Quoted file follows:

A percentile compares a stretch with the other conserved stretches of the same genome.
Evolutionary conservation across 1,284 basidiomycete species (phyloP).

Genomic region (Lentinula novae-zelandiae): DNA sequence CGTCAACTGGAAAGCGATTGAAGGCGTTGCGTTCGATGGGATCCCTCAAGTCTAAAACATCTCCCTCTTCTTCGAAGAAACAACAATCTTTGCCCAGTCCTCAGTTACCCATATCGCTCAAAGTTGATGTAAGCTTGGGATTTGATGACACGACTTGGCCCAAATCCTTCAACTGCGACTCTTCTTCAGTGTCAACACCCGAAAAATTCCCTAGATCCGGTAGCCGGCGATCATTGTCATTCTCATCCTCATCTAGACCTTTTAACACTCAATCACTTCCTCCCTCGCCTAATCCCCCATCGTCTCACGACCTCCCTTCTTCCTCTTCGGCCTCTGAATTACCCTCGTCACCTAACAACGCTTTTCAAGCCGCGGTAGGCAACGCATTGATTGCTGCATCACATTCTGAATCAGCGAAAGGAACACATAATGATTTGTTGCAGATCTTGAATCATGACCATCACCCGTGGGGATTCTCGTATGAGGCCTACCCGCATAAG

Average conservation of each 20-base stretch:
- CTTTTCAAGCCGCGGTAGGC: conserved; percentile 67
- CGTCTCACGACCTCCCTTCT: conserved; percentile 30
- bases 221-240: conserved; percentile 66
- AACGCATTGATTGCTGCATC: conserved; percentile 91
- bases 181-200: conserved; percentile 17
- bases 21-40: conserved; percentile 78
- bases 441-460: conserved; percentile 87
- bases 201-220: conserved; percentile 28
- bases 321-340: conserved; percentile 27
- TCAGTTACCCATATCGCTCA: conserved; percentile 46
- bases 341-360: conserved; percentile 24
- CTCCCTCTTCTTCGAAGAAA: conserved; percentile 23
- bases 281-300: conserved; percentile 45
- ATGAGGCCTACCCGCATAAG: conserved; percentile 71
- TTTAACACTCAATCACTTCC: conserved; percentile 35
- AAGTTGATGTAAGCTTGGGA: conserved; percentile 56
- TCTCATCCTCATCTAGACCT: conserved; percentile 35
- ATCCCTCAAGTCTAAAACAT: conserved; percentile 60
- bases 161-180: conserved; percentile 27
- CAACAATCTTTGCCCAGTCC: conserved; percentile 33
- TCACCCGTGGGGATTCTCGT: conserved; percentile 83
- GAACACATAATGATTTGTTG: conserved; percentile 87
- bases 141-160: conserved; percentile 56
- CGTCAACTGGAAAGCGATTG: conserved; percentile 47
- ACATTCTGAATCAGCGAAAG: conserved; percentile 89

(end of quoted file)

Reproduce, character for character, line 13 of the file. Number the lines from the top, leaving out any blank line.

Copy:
- bases 321-340: conserved; percentile 27